An Unusual Stela in Guatemala

Originally Published in 1930

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A carved stone slabs depicting four figures in low relief performing a ceremony
Plate VI — An Unusual Stela in Guatemala-Uppermost Face

ONE of the most important and interesting results of Dr. Mason’s trip to Guatemala has been the investigation of a very large carved stone, the existence of which has long been known to archaeologists. Hitherto lying in a prostrate position, the stela-measuring about seven by eleven feet, eighteen to twenty inches thick, and weighing probably ten tons- was raised until it rested on edge, thus exposing not only the weather-worn upper face but also the opposite one. The latter, now examined for the first time, revealed a relief carving of great interest and in an excellent state of preservation.

A carved stone stela showing three figures in low relief amongst many smaller circles or disks
Plate VII — An Unusual Stela in Guatemala-Newly Exposed Face

The face of the stone that had long been uppermost shows three low relief figures in profile. Hardly enough is known of the culture of the ancient people of this region to permit a guess as to the purpose of the scene represented. In the center of the newly exposed face is seen a conventionalized representation of a plant which most resembles a maguey or else a maize plant or tree. At the left is a figure, evidently in the act of climbing the tree, and from the mouth extends a sign which doubtless represents speech or prayer. At the top of the stone is another figure with its left hand grasping the stem of the plant and with its head in the center of an irregular disk surrounded by rays, a feature that suggests that this figure may represent the Sun God. The whole combination suggests that it may represent that important ceremony which was held the day when the sun was in the zenith and when a perpendicular pole cast no shadow: a ceremony which in Mexico was known as the “Descent of the Sun God.”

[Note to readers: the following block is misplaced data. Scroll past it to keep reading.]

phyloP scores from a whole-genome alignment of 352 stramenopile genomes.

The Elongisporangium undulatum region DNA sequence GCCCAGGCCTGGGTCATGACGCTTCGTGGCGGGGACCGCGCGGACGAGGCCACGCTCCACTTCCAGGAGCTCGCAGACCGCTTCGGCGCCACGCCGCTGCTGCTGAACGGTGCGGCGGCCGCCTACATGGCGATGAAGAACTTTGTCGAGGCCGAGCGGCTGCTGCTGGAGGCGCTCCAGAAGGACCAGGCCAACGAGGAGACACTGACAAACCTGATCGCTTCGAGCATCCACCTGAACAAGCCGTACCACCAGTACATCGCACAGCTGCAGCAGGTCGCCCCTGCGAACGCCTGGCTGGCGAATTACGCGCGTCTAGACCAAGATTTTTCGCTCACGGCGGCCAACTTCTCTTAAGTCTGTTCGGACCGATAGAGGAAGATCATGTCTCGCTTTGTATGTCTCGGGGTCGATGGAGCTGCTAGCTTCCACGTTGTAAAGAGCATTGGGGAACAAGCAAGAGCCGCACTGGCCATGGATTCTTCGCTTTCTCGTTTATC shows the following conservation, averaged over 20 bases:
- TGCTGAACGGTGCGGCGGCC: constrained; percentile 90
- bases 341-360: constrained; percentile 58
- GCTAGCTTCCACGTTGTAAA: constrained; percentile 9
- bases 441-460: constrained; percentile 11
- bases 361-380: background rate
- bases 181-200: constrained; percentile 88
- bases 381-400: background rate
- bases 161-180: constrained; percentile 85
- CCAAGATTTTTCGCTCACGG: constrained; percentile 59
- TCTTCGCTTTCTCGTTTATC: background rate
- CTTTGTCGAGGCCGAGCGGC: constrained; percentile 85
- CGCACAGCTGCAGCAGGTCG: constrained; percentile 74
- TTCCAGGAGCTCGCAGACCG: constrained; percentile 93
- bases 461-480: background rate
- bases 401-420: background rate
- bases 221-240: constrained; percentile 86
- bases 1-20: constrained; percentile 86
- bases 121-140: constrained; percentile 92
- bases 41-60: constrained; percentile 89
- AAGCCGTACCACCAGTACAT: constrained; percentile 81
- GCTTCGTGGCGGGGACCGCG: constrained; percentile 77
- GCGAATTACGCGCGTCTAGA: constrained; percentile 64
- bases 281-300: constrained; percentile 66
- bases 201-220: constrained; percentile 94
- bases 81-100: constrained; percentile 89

The most important feature of the stela, however, lies in its wealth of hieroglyphic ornament. Thirty-eight glyphs are shown in five groups. The ten at the bottom are plain disks and may represent natural objects rather than glyphs. All but one of the remaining twenty-eight consist of signs within rings, and undoubtedly represent a system of counting and, presumably, of calendrical dating. Representation of dates by means of disks, circles, or dots from one to thirteen in number in combination with the pictorial glyph giving the name of the day was that employed by the ancient Aztecs or Nahuas, but the custom of placing the day-sign within a circle was seldom if ever used in Mexico, though used in the region under discussion. On the other hand, the use of a short bar with small dots was the system employed by the ancient Mayas. So far as Dr. Mason is aware, the Guatemala stela is the first known instance of the two systems being employed in the same inscription, and this discovery will doubtless throw considerable light on the question of the identity of the ancient peoples who carved the stone and on the interrelation of the Nahua and Maya cultures.

Cite This Article

"An Unusual Stela in Guatemala." Museum Bulletin II, no. 2 (December, 1930): 49-51. Accessed July 15, 2024.

This digitized article is presented here as a historical reference and may not reflect the current views of the Penn Museum.

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